Disclosures: The authors report no relevant financial disclosures.
May 27, 2021
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Spironolactone shows long-term efficacy for acne in women

Disclosures: The authors report no relevant financial disclosures.
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More than 90% of women treated with spironolactone for acne demonstrated complete clearance at 2 years’ follow-up, according to a study.

“There are limited data regarding the long-term outcomes of spironolactone use for women with acne and its effect on truncal acne,” Vaibhav Garg, BS, of the department of dermatology and cutaneous biology at the Sidney Kimmel Medical College of Thomas Jefferson University, Philadelphia, and colleagues wrote.

In the retrospective case series, the researchers aimed to describe short- and long-term outcomes in 403 adult women treated at a single academic medical center between 2008 and 2019.

The researchers assessed a number of objective and subjective parameters, including Comprehensive Acne Severity Scale, acne clearance, treatment discontinuation, changes in dosing and drug survival, according to the findings.

Adverse event analyses targeted incidence of menstrual events and combined oral contraceptive use.

Using the Comprehensive Acne Severity Scale endpoint, 75.5% of participants demonstrated a reduction or complete clearance of facial acne at the first follow-up visit. Other first follow-up visit data showed that 84% of patients reached this endpoint for chest acne clearance, while 80.2% showed reduction or complete clearance of back acne.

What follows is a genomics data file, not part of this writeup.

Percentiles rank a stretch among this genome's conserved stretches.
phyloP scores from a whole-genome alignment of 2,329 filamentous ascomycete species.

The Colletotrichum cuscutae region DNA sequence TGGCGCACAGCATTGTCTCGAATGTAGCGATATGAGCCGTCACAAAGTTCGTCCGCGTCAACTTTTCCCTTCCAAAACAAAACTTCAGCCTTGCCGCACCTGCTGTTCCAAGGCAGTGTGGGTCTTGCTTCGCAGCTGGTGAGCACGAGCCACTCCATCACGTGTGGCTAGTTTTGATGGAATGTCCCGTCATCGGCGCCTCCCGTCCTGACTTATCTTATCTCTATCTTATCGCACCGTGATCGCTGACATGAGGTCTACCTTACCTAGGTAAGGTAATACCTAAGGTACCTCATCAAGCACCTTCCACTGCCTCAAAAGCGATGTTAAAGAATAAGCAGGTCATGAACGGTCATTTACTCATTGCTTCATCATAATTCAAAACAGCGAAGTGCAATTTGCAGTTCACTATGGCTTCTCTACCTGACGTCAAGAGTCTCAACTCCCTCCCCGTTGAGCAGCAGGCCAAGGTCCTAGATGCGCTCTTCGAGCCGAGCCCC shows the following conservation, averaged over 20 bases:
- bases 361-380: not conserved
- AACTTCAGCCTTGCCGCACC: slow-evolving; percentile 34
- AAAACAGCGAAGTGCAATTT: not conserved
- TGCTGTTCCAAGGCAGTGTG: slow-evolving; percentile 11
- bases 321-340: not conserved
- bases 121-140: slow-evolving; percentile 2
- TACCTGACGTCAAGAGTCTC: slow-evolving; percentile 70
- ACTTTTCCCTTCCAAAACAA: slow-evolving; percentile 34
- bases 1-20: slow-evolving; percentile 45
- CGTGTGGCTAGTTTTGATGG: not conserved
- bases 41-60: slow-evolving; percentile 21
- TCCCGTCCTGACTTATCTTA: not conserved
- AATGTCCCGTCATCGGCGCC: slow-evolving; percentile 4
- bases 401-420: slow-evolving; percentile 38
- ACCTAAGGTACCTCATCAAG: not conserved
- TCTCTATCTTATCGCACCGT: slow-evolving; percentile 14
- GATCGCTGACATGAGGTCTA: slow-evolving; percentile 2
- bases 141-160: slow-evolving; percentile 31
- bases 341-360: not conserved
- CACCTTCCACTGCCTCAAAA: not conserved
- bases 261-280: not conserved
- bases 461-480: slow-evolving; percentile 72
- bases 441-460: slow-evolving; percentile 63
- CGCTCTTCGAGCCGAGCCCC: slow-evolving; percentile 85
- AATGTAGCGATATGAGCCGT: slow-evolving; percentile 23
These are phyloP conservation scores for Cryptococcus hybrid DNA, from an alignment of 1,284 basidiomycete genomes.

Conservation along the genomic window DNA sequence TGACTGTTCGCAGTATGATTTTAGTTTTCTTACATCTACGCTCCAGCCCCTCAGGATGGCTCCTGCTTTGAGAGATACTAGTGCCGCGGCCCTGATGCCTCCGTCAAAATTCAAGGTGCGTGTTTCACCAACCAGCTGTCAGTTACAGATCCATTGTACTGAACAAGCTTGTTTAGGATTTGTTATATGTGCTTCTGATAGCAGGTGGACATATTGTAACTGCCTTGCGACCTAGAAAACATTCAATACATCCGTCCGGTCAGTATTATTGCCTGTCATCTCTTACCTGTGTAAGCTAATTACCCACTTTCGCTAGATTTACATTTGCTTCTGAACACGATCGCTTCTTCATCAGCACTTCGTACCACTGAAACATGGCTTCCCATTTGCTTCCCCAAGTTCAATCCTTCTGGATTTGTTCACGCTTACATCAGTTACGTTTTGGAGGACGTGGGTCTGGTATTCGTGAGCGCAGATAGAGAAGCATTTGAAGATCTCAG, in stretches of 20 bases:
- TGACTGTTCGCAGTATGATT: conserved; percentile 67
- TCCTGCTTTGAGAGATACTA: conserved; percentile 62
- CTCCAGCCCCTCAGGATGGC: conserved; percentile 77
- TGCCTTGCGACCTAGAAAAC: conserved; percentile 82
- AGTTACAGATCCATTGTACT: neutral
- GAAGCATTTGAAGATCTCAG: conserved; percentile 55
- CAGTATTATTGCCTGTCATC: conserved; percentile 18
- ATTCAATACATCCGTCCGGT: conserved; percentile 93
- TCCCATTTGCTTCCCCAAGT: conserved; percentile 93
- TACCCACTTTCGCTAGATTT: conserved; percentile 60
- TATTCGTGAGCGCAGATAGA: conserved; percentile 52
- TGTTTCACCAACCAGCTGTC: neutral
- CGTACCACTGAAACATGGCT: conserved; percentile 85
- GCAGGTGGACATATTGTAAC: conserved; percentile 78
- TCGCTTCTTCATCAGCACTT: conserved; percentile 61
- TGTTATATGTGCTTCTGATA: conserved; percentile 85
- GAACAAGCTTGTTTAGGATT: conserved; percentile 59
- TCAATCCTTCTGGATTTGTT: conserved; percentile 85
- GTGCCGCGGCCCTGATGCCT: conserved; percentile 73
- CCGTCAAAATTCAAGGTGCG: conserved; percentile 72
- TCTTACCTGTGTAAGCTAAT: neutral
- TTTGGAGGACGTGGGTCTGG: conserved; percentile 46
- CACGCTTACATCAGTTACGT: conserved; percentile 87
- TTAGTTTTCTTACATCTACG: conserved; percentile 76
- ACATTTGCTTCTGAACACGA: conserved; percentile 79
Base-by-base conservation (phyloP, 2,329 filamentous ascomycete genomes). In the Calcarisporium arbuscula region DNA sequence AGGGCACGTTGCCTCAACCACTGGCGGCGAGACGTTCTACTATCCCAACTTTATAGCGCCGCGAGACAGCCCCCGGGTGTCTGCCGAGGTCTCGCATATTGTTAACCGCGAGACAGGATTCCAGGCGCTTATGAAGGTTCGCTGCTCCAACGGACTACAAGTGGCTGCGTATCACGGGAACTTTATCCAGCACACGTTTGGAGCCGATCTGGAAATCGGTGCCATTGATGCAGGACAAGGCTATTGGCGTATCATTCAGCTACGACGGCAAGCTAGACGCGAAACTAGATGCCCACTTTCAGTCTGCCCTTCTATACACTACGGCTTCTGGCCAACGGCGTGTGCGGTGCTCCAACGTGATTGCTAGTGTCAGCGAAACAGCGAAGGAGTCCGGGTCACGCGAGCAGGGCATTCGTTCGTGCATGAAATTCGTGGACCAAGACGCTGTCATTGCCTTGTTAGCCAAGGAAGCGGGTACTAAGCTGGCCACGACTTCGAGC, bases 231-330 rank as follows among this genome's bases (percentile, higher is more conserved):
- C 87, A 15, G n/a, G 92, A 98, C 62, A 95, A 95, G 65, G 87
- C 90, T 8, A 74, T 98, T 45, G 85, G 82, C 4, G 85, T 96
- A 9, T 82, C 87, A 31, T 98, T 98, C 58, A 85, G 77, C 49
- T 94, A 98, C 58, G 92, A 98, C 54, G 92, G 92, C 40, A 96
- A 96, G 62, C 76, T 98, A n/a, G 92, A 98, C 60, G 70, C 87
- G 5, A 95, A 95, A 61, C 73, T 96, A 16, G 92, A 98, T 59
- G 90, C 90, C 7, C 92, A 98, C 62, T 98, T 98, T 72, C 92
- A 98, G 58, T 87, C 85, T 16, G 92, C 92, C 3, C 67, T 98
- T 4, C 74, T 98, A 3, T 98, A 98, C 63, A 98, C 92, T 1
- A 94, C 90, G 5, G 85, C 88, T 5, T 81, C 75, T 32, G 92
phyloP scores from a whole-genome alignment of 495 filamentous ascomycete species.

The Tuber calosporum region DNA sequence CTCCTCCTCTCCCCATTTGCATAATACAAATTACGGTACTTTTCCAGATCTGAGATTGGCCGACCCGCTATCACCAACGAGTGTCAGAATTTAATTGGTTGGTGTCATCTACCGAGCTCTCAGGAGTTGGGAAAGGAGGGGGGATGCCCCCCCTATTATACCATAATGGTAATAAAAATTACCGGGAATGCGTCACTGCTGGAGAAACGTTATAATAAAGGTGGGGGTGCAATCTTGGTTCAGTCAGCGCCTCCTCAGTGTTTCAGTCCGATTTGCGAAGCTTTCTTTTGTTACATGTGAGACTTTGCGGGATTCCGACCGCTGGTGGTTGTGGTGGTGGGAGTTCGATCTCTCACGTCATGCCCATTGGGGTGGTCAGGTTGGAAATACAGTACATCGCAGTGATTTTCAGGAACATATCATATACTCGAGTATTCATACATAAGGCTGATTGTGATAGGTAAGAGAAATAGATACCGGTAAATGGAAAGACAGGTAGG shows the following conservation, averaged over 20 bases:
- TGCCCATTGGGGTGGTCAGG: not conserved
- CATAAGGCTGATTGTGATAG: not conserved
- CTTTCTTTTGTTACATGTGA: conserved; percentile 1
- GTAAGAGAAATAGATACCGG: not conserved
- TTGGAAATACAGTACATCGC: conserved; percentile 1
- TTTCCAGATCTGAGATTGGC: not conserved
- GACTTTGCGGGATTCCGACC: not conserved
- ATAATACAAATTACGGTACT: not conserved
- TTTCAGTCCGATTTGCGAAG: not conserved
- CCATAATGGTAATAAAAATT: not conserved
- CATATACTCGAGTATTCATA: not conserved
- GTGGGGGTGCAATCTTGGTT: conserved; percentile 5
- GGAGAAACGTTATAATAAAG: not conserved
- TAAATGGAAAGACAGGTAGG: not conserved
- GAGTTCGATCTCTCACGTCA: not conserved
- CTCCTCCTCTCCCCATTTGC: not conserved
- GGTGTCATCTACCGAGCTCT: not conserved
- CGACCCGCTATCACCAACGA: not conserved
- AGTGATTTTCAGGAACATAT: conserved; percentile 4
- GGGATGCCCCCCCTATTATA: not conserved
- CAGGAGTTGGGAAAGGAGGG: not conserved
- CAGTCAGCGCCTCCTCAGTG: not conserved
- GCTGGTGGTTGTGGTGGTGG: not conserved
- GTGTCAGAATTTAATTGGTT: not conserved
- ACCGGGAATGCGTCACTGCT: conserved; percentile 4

The findings showed a mean drug survival of 470.7 days.

Women using combined oral contraception experienced fewer menstrual adverse events than women not using oral contraception (OR = 0.23; 95% CI, 0.11-0.50).

Looking closer at efficacy data, 20% of the cohort showed complete clearance at 3 to 5.9 months of follow-up, while 40% were completely clear at 6 to 8.9 months. By 9 to 11.9 months of follow-up, 53% of patients demonstrated complete acne clearance.

At 2 years, 96% of participants were clear of acne.

The most common starting dose was 100 mg per day. Patients showing insufficient response increased to 150 mg per day or 200 mg per day, while others decreased as low as 25 mg per day.

Acne clearance was the most commonly reported reason patients gave for drug discontinuation, at 44%. Conversely, 23% discontinued due to adverse events. Six of those 21 events were menstrual.

“Spironolactone improves clinical outcomes and is well tolerated for many adult women with acne using it for an extended duration,” the researchers wrote.